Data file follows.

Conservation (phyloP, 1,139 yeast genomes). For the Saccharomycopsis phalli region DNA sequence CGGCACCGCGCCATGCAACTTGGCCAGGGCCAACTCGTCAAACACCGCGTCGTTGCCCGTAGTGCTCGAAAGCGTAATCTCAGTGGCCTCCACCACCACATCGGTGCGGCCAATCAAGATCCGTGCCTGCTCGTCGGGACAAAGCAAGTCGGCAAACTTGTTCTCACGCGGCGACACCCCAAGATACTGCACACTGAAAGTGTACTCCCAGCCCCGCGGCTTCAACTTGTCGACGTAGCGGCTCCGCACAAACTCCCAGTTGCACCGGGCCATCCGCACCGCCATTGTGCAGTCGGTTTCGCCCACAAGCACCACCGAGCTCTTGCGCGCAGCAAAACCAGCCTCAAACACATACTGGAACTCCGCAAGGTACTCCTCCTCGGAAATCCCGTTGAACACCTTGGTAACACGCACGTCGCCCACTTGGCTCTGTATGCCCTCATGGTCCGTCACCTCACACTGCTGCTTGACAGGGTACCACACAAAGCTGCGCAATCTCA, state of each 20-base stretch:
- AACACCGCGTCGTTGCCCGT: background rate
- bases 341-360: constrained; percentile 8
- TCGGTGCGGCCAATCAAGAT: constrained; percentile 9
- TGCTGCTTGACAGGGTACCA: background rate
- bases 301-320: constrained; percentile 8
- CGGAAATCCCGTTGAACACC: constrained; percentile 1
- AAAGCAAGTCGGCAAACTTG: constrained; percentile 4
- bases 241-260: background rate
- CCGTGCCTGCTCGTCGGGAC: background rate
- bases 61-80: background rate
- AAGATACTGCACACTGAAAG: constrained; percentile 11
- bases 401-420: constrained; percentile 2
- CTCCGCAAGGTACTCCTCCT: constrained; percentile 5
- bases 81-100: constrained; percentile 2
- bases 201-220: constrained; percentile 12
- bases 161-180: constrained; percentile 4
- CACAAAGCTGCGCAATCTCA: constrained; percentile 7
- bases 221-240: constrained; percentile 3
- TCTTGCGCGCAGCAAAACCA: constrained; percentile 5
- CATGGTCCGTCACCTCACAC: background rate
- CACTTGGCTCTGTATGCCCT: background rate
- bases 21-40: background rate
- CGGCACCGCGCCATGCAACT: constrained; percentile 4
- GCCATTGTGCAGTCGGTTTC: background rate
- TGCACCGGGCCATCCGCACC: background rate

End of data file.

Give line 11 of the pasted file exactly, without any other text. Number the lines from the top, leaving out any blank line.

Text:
- bases 61-80: background rate